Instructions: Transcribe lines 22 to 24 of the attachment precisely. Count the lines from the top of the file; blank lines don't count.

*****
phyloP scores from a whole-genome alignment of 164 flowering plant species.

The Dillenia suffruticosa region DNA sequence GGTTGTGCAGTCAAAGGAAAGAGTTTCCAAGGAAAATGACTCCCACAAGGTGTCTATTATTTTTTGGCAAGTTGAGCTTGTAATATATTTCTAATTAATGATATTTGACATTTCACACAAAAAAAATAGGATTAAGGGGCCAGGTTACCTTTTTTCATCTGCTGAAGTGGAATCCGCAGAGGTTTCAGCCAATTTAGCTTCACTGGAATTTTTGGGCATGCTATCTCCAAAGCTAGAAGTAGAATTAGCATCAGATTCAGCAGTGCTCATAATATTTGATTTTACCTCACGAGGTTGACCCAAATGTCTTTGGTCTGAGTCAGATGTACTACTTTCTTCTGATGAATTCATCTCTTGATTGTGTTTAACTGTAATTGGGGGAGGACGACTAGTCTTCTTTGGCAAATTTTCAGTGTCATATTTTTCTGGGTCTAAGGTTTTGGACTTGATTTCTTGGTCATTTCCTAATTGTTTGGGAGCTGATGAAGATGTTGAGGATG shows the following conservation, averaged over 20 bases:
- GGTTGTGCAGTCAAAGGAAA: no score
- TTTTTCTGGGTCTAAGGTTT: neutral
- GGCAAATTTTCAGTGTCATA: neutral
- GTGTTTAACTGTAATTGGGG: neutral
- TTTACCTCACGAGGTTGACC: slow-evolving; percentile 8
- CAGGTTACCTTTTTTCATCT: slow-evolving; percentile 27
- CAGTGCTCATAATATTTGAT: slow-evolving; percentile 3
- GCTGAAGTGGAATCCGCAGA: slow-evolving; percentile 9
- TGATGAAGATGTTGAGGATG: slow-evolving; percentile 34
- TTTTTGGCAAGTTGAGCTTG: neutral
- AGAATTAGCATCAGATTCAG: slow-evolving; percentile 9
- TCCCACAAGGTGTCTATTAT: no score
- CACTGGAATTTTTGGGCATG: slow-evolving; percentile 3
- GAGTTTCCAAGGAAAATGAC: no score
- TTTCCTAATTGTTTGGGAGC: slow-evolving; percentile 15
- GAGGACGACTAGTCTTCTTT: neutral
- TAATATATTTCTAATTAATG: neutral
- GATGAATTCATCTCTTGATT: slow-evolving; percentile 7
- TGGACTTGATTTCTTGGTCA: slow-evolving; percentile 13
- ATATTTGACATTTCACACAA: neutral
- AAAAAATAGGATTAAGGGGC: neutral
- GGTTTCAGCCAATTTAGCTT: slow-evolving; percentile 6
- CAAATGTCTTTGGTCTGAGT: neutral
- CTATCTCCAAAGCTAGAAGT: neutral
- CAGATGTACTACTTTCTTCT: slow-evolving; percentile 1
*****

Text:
- ATATTTGACATTTCACACAA: neutral
- AAAAAATAGGATTAAGGGGC: neutral
- GGTTTCAGCCAATTTAGCTT: slow-evolving; percentile 6